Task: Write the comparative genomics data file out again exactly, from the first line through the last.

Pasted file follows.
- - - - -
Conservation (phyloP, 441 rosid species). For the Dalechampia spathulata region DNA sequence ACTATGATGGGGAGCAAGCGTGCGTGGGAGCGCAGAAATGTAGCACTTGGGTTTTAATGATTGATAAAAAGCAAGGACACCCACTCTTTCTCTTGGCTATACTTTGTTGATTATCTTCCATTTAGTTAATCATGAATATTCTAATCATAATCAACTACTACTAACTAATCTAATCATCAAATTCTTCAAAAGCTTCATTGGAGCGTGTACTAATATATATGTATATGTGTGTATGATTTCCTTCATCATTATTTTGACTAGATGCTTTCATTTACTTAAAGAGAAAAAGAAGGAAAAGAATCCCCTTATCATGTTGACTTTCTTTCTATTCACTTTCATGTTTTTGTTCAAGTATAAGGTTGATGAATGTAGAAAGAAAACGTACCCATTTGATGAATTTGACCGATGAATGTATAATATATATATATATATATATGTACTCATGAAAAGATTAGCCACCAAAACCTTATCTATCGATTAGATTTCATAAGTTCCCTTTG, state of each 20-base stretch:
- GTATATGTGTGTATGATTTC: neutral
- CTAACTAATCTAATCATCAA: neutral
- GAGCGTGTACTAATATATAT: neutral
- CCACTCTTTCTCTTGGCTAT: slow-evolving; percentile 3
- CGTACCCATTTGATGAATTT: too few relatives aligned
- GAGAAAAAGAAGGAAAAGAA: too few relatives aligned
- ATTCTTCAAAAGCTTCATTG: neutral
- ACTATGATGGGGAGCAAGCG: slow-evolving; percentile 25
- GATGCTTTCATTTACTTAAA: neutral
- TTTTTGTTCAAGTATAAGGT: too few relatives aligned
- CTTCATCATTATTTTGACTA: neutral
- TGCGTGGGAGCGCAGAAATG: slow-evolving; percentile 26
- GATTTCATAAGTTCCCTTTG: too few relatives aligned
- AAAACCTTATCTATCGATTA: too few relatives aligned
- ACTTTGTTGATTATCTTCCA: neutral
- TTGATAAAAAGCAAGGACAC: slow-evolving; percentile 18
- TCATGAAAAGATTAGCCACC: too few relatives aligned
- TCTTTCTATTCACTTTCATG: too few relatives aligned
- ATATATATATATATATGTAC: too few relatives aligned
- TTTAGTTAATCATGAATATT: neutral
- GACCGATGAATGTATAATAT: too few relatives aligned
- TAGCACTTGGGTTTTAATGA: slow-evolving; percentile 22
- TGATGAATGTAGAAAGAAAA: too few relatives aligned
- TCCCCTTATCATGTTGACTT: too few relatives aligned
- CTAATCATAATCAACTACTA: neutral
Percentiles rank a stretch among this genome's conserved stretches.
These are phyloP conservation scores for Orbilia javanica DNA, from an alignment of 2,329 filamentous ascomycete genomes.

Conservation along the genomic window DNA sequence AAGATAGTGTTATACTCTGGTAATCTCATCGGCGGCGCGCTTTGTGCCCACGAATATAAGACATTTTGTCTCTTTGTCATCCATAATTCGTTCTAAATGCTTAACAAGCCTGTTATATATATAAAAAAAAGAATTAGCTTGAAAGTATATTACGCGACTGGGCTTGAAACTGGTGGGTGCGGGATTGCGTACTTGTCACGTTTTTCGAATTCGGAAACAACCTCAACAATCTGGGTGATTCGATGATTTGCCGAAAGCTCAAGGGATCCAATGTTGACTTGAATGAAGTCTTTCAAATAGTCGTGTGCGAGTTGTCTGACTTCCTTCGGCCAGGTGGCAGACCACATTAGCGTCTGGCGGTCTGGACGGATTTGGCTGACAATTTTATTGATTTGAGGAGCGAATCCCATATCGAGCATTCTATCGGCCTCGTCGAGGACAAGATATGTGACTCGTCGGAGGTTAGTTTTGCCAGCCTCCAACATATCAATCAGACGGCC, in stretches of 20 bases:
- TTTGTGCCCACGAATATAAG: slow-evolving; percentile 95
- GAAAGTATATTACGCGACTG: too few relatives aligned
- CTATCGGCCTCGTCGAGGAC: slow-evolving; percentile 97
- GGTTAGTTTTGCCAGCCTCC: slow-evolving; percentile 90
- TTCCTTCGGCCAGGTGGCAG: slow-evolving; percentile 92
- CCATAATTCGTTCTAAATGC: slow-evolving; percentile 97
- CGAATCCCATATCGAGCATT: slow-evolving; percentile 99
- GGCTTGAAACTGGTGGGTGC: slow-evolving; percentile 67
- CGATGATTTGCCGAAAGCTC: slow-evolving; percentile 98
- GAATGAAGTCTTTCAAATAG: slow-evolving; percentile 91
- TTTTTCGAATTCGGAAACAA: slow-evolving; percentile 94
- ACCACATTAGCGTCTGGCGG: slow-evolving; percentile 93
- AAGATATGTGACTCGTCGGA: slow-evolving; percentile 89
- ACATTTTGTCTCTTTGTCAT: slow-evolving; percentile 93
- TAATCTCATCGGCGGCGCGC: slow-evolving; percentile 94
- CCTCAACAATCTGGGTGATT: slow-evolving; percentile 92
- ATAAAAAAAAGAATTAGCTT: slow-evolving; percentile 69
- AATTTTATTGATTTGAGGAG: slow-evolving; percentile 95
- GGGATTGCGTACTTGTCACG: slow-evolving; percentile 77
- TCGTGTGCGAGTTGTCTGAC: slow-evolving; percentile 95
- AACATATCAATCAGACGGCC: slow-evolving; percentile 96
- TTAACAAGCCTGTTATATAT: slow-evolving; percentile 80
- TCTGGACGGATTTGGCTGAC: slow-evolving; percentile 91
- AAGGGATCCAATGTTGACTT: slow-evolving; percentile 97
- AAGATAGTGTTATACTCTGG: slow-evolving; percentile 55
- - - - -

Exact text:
Conservation (phyloP, 441 rosid species). For the Dalechampia spathulata region DNA sequence ACTATGATGGGGAGCAAGCGTGCGTGGGAGCGCAGAAATGTAGCACTTGGGTTTTAATGATTGATAAAAAGCAAGGACACCCACTCTTTCTCTTGGCTATACTTTGTTGATTATCTTCCATTTAGTTAATCATGAATATTCTAATCATAATCAACTACTACTAACTAATCTAATCATCAAATTCTTCAAAAGCTTCATTGGAGCGTGTACTAATATATATGTATATGTGTGTATGATTTCCTTCATCATTATTTTGACTAGATGCTTTCATTTACTTAAAGAGAAAAAGAAGGAAAAGAATCCCCTTATCATGTTGACTTTCTTTCTATTCACTTTCATGTTTTTGTTCAAGTATAAGGTTGATGAATGTAGAAAGAAAACGTACCCATTTGATGAATTTGACCGATGAATGTATAATATATATATATATATATATGTACTCATGAAAAGATTAGCCACCAAAACCTTATCTATCGATTAGATTTCATAAGTTCCCTTTG, state of each 20-base stretch:
- GTATATGTGTGTATGATTTC: neutral
- CTAACTAATCTAATCATCAA: neutral
- GAGCGTGTACTAATATATAT: neutral
- CCACTCTTTCTCTTGGCTAT: slow-evolving; percentile 3
- CGTACCCATTTGATGAATTT: too few relatives aligned
- GAGAAAAAGAAGGAAAAGAA: too few relatives aligned
- ATTCTTCAAAAGCTTCATTG: neutral
- ACTATGATGGGGAGCAAGCG: slow-evolving; percentile 25
- GATGCTTTCATTTACTTAAA: neutral
- TTTTTGTTCAAGTATAAGGT: too few relatives aligned
- CTTCATCATTATTTTGACTA: neutral
- TGCGTGGGAGCGCAGAAATG: slow-evolving; percentile 26
- GATTTCATAAGTTCCCTTTG: too few relatives aligned
- AAAACCTTATCTATCGATTA: too few relatives aligned
- ACTTTGTTGATTATCTTCCA: neutral
- TTGATAAAAAGCAAGGACAC: slow-evolving; percentile 18
- TCATGAAAAGATTAGCCACC: too few relatives aligned
- TCTTTCTATTCACTTTCATG: too few relatives aligned
- ATATATATATATATATGTAC: too few relatives aligned
- TTTAGTTAATCATGAATATT: neutral
- GACCGATGAATGTATAATAT: too few relatives aligned
- TAGCACTTGGGTTTTAATGA: slow-evolving; percentile 22
- TGATGAATGTAGAAAGAAAA: too few relatives aligned
- TCCCCTTATCATGTTGACTT: too few relatives aligned
- CTAATCATAATCAACTACTA: neutral
Percentiles rank a stretch among this genome's conserved stretches.
These are phyloP conservation scores for Orbilia javanica DNA, from an alignment of 2,329 filamentous ascomycete genomes.

Conservation along the genomic window DNA sequence AAGATAGTGTTATACTCTGGTAATCTCATCGGCGGCGCGCTTTGTGCCCACGAATATAAGACATTTTGTCTCTTTGTCATCCATAATTCGTTCTAAATGCTTAACAAGCCTGTTATATATATAAAAAAAAGAATTAGCTTGAAAGTATATTACGCGACTGGGCTTGAAACTGGTGGGTGCGGGATTGCGTACTTGTCACGTTTTTCGAATTCGGAAACAACCTCAACAATCTGGGTGATTCGATGATTTGCCGAAAGCTCAAGGGATCCAATGTTGACTTGAATGAAGTCTTTCAAATAGTCGTGTGCGAGTTGTCTGACTTCCTTCGGCCAGGTGGCAGACCACATTAGCGTCTGGCGGTCTGGACGGATTTGGCTGACAATTTTATTGATTTGAGGAGCGAATCCCATATCGAGCATTCTATCGGCCTCGTCGAGGACAAGATATGTGACTCGTCGGAGGTTAGTTTTGCCAGCCTCCAACATATCAATCAGACGGCC, in stretches of 20 bases:
- TTTGTGCCCACGAATATAAG: slow-evolving; percentile 95
- GAAAGTATATTACGCGACTG: too few relatives aligned
- CTATCGGCCTCGTCGAGGAC: slow-evolving; percentile 97
- GGTTAGTTTTGCCAGCCTCC: slow-evolving; percentile 90
- TTCCTTCGGCCAGGTGGCAG: slow-evolving; percentile 92
- CCATAATTCGTTCTAAATGC: slow-evolving; percentile 97
- CGAATCCCATATCGAGCATT: slow-evolving; percentile 99
- GGCTTGAAACTGGTGGGTGC: slow-evolving; percentile 67
- CGATGATTTGCCGAAAGCTC: slow-evolving; percentile 98
- GAATGAAGTCTTTCAAATAG: slow-evolving; percentile 91
- TTTTTCGAATTCGGAAACAA: slow-evolving; percentile 94
- ACCACATTAGCGTCTGGCGG: slow-evolving; percentile 93
- AAGATATGTGACTCGTCGGA: slow-evolving; percentile 89
- ACATTTTGTCTCTTTGTCAT: slow-evolving; percentile 93
- TAATCTCATCGGCGGCGCGC: slow-evolving; percentile 94
- CCTCAACAATCTGGGTGATT: slow-evolving; percentile 92
- ATAAAAAAAAGAATTAGCTT: slow-evolving; percentile 69
- AATTTTATTGATTTGAGGAG: slow-evolving; percentile 95
- GGGATTGCGTACTTGTCACG: slow-evolving; percentile 77
- TCGTGTGCGAGTTGTCTGAC: slow-evolving; percentile 95
- AACATATCAATCAGACGGCC: slow-evolving; percentile 96
- TTAACAAGCCTGTTATATAT: slow-evolving; percentile 80
- TCTGGACGGATTTGGCTGAC: slow-evolving; percentile 91
- AAGGGATCCAATGTTGACTT: slow-evolving; percentile 97
- AAGATAGTGTTATACTCTGG: slow-evolving; percentile 55